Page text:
Shop artisan vendors, see live performances, and explore a new Indigenous Food Market providing healthy, fresh, traditional and fun Indigenous food for the public. View the schedule below and start planning your experience at the second and final day of the Indigenous Arts Festival. Find directions to Fort York National Historic Site. Gates open at 11 a.m.
Noon to 6 p.m.
Curated by Indigenous Arts Festival Cultural Programmer, B’atz’ Recinos, the 2022 main stage performances stem from the theme of Community and Celebration. Indigenous artists from the north and south of Turtle Island unite the many nations of Tkaronto and celebrate and reflect the cultural diversity that has gathered here.
Hosted by Denise B. Mcleod and Monica Garrido, performances on the ELMNT FM Stage include:
12:30 p.m. – Performance by Mississaugas of the Credit First Nation Theatre Group
1 p.m. – Live visual art and dance with Kreecha, Planta Muisca, Nichole Leveck and Irma Villafuerte
2 p.m. – Performances by Nenookaasi, Marimbistas and Izaiah Cada
4 p.m. – Beny Esguerra and New Tradition Music
5 p.m. – Manitou Mkwa Singers
Noon to 6 p.m.
An outdoor artisan vendor market will feature a variety of Indigenous artisans curated by Dashmaawaan Bemaadzinjin (They Feed the People) in collaboration with Barb Nahwegahbow from Blue Dawn Consulting Inc.
Noon to 5 p.m.
Dashmaawaan Bemaadzinjin (They Feed the People) will curate a selection of Indigenous and Indigenous-fusion foods that will challenge the idea of festival foods. A range of nutritious and fun offerings will be provided in support of Indigenous food sovereignty.
Noon to 5 p.m.
Dashmaawaan Bemaadzinjin (They Feed the People) is an Indigenous Food Sovereignty collective, focused on feeding the spirit of community through connections to healthy, whole and nutritious food. Dashmaawaan Bemaadzinjin launches an Indigenous Food Market on the Sunday prior to National Indigenous Peoples Day, featuring food vendors providing healthy, fresh, traditional and fun Indigenous food for the public. The market will feature vendors connected to Indigenous Foodways, food sovereignty, and Elder and community wellness.
Starting July 17, the market will continue weekly on Wednesdays throughout the summer at Fort York National Historic Site with music, talks and performances.
Location: Fort York Visitor Centre Boardwalk
Ange Loft with Jumblies Theatre & Arts, in collaboration with a team of artists, including choreographers, dancers and composers, have created DISH DANCES (2022), a video installation that focuses on a centuries-old Indigenous concept and treaty revolving around the co-governance of land between different Nations. A short walk from Fort York is a companion installation at Jumblies Theatre & Arts featuring historic texts providing information about the Dish with One Spoon concept, alongside follow-along movement activity videos.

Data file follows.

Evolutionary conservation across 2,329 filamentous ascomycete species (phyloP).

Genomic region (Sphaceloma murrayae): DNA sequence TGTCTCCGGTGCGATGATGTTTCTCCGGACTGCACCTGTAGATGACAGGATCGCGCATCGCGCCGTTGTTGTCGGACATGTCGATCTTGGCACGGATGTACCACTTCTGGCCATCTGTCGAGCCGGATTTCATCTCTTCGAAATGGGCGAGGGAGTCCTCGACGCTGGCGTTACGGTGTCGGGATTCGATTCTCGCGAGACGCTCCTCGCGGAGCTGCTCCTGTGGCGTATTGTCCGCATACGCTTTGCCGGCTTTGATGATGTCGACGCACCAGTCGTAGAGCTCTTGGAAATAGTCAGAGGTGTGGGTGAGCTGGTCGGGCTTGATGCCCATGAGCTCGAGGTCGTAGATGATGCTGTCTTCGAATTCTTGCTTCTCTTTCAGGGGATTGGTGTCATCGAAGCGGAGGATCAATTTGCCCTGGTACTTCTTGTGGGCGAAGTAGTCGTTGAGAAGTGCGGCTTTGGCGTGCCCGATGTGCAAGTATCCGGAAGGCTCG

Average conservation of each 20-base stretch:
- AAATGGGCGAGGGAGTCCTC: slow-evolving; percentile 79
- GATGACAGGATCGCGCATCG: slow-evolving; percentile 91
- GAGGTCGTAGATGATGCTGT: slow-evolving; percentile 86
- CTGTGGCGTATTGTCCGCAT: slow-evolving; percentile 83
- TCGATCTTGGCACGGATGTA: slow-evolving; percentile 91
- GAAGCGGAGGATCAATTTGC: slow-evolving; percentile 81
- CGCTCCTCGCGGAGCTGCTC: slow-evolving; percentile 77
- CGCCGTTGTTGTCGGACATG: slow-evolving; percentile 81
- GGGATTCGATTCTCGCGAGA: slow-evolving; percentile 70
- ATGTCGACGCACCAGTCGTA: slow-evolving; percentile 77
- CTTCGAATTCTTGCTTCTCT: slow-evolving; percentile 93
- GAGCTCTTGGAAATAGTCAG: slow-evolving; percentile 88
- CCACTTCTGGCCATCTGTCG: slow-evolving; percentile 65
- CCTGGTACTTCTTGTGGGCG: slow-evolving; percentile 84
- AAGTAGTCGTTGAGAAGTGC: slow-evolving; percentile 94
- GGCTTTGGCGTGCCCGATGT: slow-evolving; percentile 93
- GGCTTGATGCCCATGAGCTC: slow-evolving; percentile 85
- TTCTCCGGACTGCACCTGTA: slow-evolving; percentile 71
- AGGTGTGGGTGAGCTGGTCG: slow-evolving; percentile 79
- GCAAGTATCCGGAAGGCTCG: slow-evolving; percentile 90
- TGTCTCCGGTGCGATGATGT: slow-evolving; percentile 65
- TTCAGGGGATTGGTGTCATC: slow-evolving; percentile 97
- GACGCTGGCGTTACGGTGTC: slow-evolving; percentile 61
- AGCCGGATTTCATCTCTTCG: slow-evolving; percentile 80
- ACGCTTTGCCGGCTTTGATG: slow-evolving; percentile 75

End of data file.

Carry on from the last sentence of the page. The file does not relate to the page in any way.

DISH DANCES is on display until June 30 as part of the Toronto Biennial of Art.
Location: Fort York Garrison Common (west end of site)
Queering Place Earth Art Installation is a project of SKETCH Working Arts that engages 2SQTBIPOC Artists in Residence to plant and tend a medicine wheel garden that connects to planter installations in the four directions with city-wide partners to nurture healing gathering spaces for 2S, Queer and Trans young people. This garden (ode to earth) includes a queer circle seating arrangement made (ode to fire) with woven tire stacks inviting audiences to stay awhile and sit with their inqueeries as they visit and listen with the plants. Artists of 2021 beautified repurposed tires with native pollinator plants & an accompanying sound-story piece that moved like a river (ode to water) that travelled south-west to north-east past wind chimes (ode to wind), in the Burgundy maple grove. This installation was first envisioned in collaboration with the Force Field Indigiqueer art installation curated by Logan MacDonald for the 2021 Scotiabank Contact Photography Festival.
Queering Place Earth Art Installation is on display until September.
Location: Under the Gardiner Expressway at Fort York National Historic Site and The Bentway Conservancy
There is a tendency for the non-dominant English language to perpetuate a view of the street as static, cold, necessary. Most objects in the English-speaking world are effectively dead. Certainly, that can be said of a highway. And, yet, for Anishinaabemowin – a verb-based language that ascribes spirit to rocks and trees among many other animate things – we might consider the built environment to be a relative. What does it mean to be in relation to the street? To speak to, and through it? Learning that the space of The Bentway speaks, and you can hear it if you listen closely (salt used in the concrete curing process long ago moving through the structure), pushes us to consider the Gardiner on new terms; what life exists here amid the traffic and the wind? From ground-level, looking east or west, the Bentway resembles a canyon. We imagine the sounds of life echoing through time like the language itself, distorted slightly here, mispronounced there, bouncing back and re-forming like an echo. This is true of so many of the words and phrases in our language. As Anishinaabeg, we privilege mobility – our fluid movement through time and space – but sometimes we must also stop and listen carefully to hear the authentic. Perhaps this reflects the “living” nature of our language, written and reflected in concrete and salt.
Weweni Bizindan is a large-scale public art installation – a dialogue with the street – that contributes to discussions of the animate nature of our language and the world around us. It was created by Ogimaa Mikana Project. It was commissioned by The Bentway Conservancy and hosted by Fort York National Historic Site.